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Soothsaying the Amazon's fires

Soothsaying the Amazon's fires

Posted Thu, 10 Nov 2011 19:00:00 GMT by Martin Leggett

Scientists tracking the fluctuating temperatures of the Pacific and Atlantic may be able to be soothsayers for devastating fire-seasons in the Amazons rainforests. A team from UCI has found that up to five-months warning can come from watching sea-temperatures far from the Amazon - a fire alarm that the Amazon desperately needs, as it reels from two exceptional years of drought and fire this last decade.

Soothsaying the Amazon's fires

Climate change is causing marine life changes quicker than expected

Climate change is causing marine life changes quicker than expected

Posted Tue, 08 Nov 2011 17:09:00 GMT by James Mathews

It was originally thought that climate change would see a much more rapid relocation of land species than of ocean life as the temperature rise in oceans would be slower. However, this way of thinking is beginning to change based on new research that has been published in Science magazine.

Climate change is causing marine life changes quicker than expected

Clean stoves could save lives and maybe the climate too

Clean stoves could save lives and maybe the climate too

Posted Fri, 04 Nov 2011 17:15:00 GMT by Martin Leggett

Soot from cooking fires has left its black mark in a surprising number of ways - from climate change to weather disruption, melting glaciers to chronic ill-health. But a solution to many of these ills could lie with upgrading traditional open fires with locally produced clean stoves.

Clean stoves could save lives and maybe the climate too

Climate change causes tree 'migration'

Climate change causes tree 'migration'

Posted Fri, 04 Nov 2011 16:25:00 GMT by James Mathews

Global warming is causing a strange phenomenon in tree species. The warming is causing certain species of trees to die out in regions that they have lived for hundreds of years.

Climate change causes tree 'migration'

Who cares about the Late Cretaceous Epoch

Who cares about the Late Cretaceous Epoch

Posted Sat, 29 Oct 2011 00:11:00 GMT by Ines Morales

A new theory about climate change at the end of the Late Cretaceous Epoch. In a recent conversation, one of my friends - let's call him X - argued that we waste too much money in pointless scientific studies. I mean - he said - who cares what killed the dinosaurs? They have been dead for a long time, period.

Who cares about the Late Cretaceous Epoch

New Horizon for Polar Satellites

New Horizon for Polar Satellites

Posted Fri, 28 Oct 2011 22:40:00 GMT by Dave Armstrong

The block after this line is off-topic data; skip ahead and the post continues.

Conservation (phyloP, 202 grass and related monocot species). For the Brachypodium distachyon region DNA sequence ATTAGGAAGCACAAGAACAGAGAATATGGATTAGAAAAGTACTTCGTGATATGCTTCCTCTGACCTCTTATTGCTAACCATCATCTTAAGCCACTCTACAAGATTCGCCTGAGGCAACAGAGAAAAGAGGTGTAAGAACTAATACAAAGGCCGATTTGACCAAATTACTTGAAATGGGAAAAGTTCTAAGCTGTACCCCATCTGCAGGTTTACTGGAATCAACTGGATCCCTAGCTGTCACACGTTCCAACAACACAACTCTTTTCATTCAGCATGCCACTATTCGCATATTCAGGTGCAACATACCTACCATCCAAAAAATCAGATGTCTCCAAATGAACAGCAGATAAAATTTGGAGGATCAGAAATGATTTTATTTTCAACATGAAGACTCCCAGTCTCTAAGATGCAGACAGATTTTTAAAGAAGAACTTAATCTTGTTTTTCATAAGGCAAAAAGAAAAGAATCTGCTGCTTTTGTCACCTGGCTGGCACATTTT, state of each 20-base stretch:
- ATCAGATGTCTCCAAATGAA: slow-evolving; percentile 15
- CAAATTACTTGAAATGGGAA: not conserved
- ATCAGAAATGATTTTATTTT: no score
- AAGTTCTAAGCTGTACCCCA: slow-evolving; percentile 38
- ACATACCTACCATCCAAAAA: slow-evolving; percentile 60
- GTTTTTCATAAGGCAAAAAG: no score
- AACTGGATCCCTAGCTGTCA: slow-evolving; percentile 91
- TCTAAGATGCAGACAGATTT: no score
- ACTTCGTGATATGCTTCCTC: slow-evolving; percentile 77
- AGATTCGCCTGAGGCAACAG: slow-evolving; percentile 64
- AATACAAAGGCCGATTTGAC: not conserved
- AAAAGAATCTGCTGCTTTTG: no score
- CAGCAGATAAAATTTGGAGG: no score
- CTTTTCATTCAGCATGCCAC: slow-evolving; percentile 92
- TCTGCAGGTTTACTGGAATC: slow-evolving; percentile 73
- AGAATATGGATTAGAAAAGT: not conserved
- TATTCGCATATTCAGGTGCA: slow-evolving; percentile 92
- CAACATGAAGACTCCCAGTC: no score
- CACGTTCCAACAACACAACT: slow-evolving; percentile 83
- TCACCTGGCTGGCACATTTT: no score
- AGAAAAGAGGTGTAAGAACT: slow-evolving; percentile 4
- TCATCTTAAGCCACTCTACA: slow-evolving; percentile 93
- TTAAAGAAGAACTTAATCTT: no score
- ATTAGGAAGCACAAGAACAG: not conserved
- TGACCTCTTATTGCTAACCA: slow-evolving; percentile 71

NASA's new, polar-orbit, weather satellite, the NPOESS Preparatory Project (NPP) satellite was launched this morning from Vandenberg Air Force Base, at 2:48 a.m. PDT aboard a Delta II rocket. It is primarily going to further the US. NOAA meteorologists' knowledge of local weather, replacing the NOAA-19 satellite.

New Horizon for Polar Satellites

Berkeley Warm-Up

Berkeley Warm-Up

Posted Sun, 23 Oct 2011 16:49:00 GMT by Dave Armstrong

The University of California, Berkeley, has been known for many things, but they could almost be exceeding themselves yet again. While global warming is generally recognised, except by a few presidents of minor countries, the mechanisms and evidence always need the fullest study. With their Berkeley Earth BEST Project, we have now a creditable research on issues alone, without any politics, using 1.6 billion records.

Berkeley Warm-Up

Severe drought permanently alters ecosystems

Severe drought permanently alters ecosystems

Posted Sat, 15 Oct 2011 15:11:00 GMT by Dale Kiefer

Severe repetitive drought in the American desert Southwest may cause permanent, irreversible damage to local ecosystems. And things are only expected to get worse.

Severe drought permanently alters ecosystems

Climate information unlocked from the Antarctic ice

Climate information unlocked from the Antarctic ice

Posted Tue, 11 Oct 2011 17:54:00 GMT by Dave Collier

Samples of sediment and water will be extracted by a team from the BAS to help research in numerous fields. Sediment samples can provide a record of climate change and help us to understand the natural processes that can be involved in such a change.

Climate information unlocked from the Antarctic ice

Northern hemisphere's winter weather attributed to solar activity

Northern hemisphere's winter weather attributed to solar activity

Posted Mon, 10 Oct 2011 21:22:01 GMT by Dave Armstrong

Scientists have now attributed the northern hemisphere's general winter cold recently to solar activity ('sun spots'). In Nature Geoscience, these findings also predict that decadal weather itself can be predicted according to the 11 year solar cycle.

Northern hemisphere's winter weather attributed to solar activity

Lake Agassiz disgorges its secrets

Lake Agassiz disgorges its secrets

Posted Thu, 06 Oct 2011 19:28:00 GMT by Dave Armstrong